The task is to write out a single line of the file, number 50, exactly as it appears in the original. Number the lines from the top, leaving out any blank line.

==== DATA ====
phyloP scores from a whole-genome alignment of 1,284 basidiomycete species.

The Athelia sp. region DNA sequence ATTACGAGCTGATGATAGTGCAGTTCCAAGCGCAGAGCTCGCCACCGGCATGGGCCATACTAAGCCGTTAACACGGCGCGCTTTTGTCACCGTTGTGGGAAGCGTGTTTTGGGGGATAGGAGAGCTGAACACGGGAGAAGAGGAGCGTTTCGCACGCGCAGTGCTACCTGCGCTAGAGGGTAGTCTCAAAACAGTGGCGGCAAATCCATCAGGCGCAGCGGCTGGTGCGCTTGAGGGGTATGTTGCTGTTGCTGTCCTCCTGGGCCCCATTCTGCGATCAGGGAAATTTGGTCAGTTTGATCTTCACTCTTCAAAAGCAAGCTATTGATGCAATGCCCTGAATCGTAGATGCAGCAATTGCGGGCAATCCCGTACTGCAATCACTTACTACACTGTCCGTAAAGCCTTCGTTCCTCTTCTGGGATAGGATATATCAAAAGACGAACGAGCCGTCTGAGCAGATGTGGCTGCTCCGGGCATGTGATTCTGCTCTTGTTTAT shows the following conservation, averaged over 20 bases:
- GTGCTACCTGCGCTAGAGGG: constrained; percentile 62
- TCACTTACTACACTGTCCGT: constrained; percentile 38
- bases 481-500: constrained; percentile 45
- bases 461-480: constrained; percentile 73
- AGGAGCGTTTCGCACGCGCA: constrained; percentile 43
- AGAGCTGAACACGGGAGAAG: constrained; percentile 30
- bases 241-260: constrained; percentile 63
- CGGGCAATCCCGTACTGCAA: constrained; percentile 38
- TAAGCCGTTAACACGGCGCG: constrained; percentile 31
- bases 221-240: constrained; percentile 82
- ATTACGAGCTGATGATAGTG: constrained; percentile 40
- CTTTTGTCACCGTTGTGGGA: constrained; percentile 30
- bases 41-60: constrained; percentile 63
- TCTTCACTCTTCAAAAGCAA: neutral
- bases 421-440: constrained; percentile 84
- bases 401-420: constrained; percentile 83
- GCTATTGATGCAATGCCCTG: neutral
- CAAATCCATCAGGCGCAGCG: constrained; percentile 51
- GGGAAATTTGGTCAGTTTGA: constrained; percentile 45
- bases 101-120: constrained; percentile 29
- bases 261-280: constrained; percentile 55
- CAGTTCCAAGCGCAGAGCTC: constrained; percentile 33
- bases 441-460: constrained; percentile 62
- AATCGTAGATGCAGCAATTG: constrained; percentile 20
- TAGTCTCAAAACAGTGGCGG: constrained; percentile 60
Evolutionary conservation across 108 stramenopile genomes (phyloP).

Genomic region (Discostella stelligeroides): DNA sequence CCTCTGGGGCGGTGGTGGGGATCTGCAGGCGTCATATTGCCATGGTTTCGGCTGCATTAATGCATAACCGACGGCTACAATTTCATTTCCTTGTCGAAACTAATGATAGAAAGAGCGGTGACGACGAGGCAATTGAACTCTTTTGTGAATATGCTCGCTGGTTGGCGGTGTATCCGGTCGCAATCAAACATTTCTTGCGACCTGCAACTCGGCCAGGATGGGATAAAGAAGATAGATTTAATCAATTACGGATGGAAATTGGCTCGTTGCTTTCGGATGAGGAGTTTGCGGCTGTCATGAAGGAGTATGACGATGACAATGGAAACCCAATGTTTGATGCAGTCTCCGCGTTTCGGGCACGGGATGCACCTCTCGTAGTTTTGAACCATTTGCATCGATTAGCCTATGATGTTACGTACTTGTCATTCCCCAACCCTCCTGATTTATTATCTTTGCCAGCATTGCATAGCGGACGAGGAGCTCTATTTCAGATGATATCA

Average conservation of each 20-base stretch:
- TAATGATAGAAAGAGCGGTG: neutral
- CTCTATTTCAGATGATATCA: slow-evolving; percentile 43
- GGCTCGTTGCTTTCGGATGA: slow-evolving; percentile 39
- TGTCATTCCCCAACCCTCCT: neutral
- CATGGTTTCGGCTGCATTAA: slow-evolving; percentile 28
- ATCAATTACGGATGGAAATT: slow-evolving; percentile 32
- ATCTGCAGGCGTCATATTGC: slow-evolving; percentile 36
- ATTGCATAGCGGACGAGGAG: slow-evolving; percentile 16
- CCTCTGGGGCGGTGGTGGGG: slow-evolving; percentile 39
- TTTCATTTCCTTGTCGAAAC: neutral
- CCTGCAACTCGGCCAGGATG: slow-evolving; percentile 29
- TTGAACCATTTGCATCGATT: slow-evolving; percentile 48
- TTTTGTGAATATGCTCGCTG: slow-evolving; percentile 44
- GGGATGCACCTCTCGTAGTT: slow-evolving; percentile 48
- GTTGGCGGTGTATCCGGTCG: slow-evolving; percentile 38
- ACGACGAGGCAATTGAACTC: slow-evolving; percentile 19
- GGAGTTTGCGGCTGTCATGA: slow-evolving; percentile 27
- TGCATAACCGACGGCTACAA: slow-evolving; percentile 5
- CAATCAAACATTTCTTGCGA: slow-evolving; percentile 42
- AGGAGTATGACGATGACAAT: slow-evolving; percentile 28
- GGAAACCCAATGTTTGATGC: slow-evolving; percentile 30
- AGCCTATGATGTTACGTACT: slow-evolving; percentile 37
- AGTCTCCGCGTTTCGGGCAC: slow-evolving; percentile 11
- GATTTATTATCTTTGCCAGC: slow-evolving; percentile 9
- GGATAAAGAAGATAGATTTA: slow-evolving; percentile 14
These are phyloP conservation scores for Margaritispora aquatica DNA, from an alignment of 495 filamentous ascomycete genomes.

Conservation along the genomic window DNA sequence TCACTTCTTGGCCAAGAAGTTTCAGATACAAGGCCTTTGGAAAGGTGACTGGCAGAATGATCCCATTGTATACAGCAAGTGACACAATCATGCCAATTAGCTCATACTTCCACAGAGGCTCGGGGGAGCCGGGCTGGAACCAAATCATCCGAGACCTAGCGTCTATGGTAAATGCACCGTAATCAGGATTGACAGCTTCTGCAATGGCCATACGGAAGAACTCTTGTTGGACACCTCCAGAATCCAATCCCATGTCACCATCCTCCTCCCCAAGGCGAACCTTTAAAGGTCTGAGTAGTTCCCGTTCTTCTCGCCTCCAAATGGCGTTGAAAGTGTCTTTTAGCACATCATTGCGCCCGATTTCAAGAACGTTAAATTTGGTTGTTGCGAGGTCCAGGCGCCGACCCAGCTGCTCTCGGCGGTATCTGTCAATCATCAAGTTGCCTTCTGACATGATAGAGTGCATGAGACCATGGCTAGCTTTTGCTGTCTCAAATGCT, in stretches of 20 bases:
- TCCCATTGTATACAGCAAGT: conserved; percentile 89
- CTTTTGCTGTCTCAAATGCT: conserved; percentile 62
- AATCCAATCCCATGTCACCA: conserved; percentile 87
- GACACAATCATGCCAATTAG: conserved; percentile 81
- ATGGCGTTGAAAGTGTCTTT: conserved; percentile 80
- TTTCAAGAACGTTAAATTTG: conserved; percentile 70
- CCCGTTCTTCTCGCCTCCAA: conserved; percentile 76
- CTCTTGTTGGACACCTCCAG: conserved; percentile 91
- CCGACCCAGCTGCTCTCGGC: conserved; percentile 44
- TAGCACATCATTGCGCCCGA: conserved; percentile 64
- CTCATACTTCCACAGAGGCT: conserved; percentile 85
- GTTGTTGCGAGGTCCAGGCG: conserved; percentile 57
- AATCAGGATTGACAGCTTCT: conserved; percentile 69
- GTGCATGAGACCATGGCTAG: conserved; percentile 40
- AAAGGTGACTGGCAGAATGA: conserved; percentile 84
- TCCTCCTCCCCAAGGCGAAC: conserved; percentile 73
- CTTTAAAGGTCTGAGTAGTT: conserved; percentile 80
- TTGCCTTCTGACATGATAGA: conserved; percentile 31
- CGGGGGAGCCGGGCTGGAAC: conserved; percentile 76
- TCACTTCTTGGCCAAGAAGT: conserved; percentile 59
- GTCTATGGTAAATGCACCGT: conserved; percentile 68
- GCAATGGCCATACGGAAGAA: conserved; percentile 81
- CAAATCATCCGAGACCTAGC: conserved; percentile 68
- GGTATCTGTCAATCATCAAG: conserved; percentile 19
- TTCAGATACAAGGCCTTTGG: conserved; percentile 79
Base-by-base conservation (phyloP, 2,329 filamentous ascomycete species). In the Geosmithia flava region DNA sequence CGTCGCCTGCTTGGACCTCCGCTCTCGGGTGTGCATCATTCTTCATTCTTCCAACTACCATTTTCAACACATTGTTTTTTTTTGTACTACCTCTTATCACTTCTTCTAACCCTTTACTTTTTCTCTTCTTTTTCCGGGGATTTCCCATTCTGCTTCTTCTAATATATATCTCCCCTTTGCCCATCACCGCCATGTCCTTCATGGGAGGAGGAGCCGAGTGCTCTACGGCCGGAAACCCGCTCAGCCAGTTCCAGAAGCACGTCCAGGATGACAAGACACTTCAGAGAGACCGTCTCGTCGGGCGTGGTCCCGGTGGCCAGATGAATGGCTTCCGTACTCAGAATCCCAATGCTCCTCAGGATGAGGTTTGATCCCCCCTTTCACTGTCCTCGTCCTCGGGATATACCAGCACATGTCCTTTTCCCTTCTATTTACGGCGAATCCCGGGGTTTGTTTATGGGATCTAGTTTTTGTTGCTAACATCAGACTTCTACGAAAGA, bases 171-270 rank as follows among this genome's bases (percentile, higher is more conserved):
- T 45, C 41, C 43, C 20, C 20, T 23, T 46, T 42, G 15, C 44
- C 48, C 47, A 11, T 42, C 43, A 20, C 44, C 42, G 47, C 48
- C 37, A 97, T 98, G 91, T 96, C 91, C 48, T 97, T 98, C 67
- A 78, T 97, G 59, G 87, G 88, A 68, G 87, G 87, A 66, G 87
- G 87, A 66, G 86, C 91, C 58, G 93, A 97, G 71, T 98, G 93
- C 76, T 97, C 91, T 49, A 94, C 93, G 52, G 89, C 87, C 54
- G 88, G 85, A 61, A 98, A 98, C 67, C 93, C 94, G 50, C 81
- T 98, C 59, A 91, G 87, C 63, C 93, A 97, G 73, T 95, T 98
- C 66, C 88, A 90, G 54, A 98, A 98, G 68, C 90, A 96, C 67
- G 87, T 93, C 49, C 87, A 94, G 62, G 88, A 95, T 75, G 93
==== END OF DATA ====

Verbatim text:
- AGGAGTATGACGATGACAAT: slow-evolving; percentile 28